Maine Public Health Data Reports

Data Sources

Term Description Source
American Community Survey (ACS) The ACS is a mail survey that provides demographic, socio-economic, and housing information about communities in between the 10-year census. The ACS is conducted by the U.S. Census Bureau. The survey is sent to a sample of households in the United States. Households that receive the survey are required by law to complete it. Additional information about the ACS is available at www.census.gov/acs/www/ District Health Profiles (2007). Pg.83
Annual Survey of Occupational Injuries and Illnesses Shows rates of injuries and illnesses; comparable state to state since it is part of a nationwide survey from US Bureau of Labor Statistics. Additional information is available at www.bls.gov/data/ Healthy Maine 2010 (2002). Chapter 8. Pg. 144
Behavioral Risk Factor Surveillance System (BRFSS) The BRFSS is an ongoing state- specific telephone survey that collects self-reported information from a random sample of non-institutionalized Maine adults, age 18 and older. The BRFSS survey data is weighted to be a representative sample of the adult population. The BRFSS monitors the prevalence of a variety of health issues including health status, chronic disease, behavioral risk factors, and prevention activities. Self-reported data including the BRFSS can underestimate negative personal attributes such as weight and drinking and over estimate positive personal attributes such as height or income. Additional information on BRFSS is available nationally at www.cdc.gov/brfss and for Maine at
http://www.maine.gov/dhhs/mecdc/public-health-systems/data-research/brfss/index.shtml.
Office of Data, Research and Vital Statistics, Maine CDC
Behavioral Risk Factor Surveillance System (BRFSS) The world's largest, on-going telephone health survey system, tracking health conditions and risk behaviors in the United States yearly since 1984. Conducted by the 50 state health departments as well as those in the District of Columbia, Puerto Rico, Guam, and the U.S. Virgin islands with support from the CDC/DHHS, BRFSS provides state-specific information about issues such as asthma, diabetes, health care access, alcohol use, hypertension, obesity, cancer screening, nutrition and physical activity, tobacco use, and more. Federal, state, and local health officials and researchers use this information to track health risks, identify emerging problems, prevent disease, and improve treatment. Additional information is available at www.cdc.gov/brfss. Maine's 2008-2009 State Health Plan (2008)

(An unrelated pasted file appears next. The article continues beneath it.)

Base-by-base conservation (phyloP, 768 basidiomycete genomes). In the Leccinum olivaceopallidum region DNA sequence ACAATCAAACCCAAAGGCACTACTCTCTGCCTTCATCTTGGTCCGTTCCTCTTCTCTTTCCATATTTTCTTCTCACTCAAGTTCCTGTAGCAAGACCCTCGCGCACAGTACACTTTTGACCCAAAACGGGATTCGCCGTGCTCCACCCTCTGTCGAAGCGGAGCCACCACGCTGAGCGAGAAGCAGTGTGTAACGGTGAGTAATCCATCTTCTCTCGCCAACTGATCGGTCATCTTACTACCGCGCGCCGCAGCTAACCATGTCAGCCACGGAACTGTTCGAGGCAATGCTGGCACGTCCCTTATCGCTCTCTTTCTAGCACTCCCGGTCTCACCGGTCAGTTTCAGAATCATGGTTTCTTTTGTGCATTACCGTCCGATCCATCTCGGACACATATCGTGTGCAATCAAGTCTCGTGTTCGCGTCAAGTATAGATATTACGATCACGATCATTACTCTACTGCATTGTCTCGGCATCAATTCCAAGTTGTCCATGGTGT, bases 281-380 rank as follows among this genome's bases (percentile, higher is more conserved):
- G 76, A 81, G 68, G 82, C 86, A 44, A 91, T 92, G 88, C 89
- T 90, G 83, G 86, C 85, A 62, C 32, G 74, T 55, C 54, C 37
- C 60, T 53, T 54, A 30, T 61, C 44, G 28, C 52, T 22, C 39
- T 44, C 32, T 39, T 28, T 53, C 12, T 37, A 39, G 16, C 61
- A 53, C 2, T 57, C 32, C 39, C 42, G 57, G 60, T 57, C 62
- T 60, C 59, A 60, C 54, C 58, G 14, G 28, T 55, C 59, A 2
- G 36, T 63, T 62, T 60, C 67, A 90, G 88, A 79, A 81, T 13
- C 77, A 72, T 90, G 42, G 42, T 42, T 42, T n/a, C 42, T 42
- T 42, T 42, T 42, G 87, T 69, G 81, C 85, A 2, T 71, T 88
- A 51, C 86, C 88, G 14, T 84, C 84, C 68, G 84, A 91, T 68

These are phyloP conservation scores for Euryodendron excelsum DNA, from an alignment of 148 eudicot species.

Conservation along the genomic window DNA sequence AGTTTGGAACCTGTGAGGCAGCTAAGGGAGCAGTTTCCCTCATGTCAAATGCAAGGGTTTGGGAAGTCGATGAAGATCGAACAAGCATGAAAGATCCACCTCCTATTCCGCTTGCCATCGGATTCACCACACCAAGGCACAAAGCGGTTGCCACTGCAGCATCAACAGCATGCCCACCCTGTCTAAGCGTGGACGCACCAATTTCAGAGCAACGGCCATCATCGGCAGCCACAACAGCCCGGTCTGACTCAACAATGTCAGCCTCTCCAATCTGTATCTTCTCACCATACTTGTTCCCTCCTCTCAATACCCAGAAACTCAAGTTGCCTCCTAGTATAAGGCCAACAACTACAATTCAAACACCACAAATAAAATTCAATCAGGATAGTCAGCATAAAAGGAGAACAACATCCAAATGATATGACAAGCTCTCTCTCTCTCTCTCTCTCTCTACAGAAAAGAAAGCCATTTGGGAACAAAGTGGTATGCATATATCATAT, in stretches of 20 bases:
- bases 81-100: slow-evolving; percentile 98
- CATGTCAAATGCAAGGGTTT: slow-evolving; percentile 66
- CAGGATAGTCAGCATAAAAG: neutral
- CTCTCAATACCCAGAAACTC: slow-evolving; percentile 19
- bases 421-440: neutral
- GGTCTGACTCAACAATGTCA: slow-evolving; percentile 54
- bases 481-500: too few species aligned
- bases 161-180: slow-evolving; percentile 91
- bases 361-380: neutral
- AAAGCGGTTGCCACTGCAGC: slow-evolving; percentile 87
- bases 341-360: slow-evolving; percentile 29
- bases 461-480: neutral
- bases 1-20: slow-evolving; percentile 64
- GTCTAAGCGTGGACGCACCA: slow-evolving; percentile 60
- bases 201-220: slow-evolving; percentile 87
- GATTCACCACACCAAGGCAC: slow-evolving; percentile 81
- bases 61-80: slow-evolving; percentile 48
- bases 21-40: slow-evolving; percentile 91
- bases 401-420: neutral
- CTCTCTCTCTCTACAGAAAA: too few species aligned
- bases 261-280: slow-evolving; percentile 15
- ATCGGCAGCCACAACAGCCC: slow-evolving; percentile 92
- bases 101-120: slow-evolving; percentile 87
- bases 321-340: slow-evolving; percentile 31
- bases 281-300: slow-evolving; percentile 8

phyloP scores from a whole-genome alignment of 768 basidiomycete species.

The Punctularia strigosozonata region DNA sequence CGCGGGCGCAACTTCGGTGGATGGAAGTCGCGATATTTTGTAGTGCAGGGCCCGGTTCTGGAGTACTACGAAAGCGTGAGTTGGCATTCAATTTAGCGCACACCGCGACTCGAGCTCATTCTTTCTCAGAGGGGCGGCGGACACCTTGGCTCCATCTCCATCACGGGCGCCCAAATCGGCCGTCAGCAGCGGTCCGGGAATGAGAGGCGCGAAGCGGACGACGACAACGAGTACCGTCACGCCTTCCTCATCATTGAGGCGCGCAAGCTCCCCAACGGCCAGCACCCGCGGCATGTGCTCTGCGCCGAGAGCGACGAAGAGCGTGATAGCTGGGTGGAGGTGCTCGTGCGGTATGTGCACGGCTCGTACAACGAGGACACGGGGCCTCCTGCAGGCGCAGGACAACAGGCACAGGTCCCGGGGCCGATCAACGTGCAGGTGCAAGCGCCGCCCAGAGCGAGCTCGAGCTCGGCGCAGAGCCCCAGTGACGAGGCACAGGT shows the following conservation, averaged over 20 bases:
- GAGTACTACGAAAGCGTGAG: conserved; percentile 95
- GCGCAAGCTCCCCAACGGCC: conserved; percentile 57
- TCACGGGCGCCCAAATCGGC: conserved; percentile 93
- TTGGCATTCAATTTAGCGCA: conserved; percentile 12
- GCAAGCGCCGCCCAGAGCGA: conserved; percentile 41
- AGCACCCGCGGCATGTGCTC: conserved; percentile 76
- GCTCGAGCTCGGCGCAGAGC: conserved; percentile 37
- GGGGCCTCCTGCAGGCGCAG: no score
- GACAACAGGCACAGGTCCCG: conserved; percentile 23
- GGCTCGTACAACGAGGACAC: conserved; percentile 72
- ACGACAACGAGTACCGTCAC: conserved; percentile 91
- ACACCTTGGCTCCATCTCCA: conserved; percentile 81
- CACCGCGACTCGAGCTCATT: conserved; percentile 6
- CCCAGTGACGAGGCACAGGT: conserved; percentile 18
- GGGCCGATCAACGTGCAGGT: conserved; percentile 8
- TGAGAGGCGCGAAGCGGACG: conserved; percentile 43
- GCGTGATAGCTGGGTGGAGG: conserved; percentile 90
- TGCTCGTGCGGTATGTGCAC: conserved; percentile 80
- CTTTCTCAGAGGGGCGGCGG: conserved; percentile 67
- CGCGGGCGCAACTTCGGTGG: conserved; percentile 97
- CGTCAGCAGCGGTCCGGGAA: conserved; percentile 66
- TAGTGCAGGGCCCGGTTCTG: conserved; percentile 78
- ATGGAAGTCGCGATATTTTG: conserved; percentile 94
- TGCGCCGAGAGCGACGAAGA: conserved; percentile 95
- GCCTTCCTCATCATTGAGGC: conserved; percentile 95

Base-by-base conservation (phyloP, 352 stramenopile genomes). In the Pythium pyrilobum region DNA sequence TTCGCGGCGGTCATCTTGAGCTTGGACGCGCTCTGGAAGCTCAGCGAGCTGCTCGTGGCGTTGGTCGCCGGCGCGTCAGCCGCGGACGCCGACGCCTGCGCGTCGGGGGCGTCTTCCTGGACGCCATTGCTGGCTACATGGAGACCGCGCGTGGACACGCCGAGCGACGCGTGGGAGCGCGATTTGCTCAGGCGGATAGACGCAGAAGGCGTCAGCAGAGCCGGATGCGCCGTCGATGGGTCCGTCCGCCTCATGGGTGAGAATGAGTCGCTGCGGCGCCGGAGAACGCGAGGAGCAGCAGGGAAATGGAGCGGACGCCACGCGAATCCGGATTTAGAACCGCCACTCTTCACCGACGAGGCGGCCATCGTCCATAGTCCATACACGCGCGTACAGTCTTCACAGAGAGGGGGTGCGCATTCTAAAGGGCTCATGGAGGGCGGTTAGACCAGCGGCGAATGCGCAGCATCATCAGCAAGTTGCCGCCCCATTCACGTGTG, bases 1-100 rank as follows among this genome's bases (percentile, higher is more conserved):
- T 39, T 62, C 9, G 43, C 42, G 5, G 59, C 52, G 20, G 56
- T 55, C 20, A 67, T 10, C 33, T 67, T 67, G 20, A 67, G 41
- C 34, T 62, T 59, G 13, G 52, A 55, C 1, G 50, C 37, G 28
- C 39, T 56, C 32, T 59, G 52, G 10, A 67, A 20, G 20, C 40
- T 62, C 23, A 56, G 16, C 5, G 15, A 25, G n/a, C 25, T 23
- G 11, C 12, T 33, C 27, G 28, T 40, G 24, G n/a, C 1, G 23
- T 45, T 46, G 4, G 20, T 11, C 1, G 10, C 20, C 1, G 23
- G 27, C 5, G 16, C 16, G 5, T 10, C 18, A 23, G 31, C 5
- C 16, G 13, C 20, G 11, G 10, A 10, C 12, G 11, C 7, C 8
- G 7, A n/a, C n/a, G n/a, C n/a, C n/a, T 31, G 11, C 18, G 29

Census of Fatal Occupational Injuries Is part of a cooperative Federal / State program, and, therefore is comparable state to state. Healthy Maine 2010 (2002). Chapter 8. Pg. 144
Electronic Medical Records (EMR) A set of databases that contains the health information for patients from a variety of clinical service delivery processes, including laboratory data, pharmacy data, patient registration data, radiology data, surgical procedures, clinical and inpatient notes, preventive care delivery, emergency department visits, billing information, and so on. EMRs may also include clinical applications that can act on the data contained within the record, including clinical decision support systems, computerized provider order entry, and a reporting system. Maine's 2008-2009 State Health Plan (2008)
Hospital Discharge Datasets The hospital discharge datasets include all hospitalizations and emergency department visits in Maine facilities. The datasets are maintained by the Maine Health Data Organization (MHDO), legislatively-established in 1996 to collect and maintain "clinical and financial health care information and to exercise stewardship in making this information accessible to the public". District Health Profiles (2007). Pg. 83
Infectious Disease Reports (ID) Infectious disease reporting requirements are established by statute. Maine licensed health care providers and facilities are required to report approximately 50 diseases to surveillance professionals to the Bureau of Health's Division of Disease Control. These reports are used to help identify any outbreaks and to assure that appropriate interventions are being implemented to prevent the spread of diseases. Data that are stripped of personal identifying information are available in annual reports as well as through the Centers for Disease Control and Prevention that collects this aggregate data from each state and reports it in their Morbidity Mortality Weekly report. Healthy Maine 2010 (2002). Appendix. Pg. 184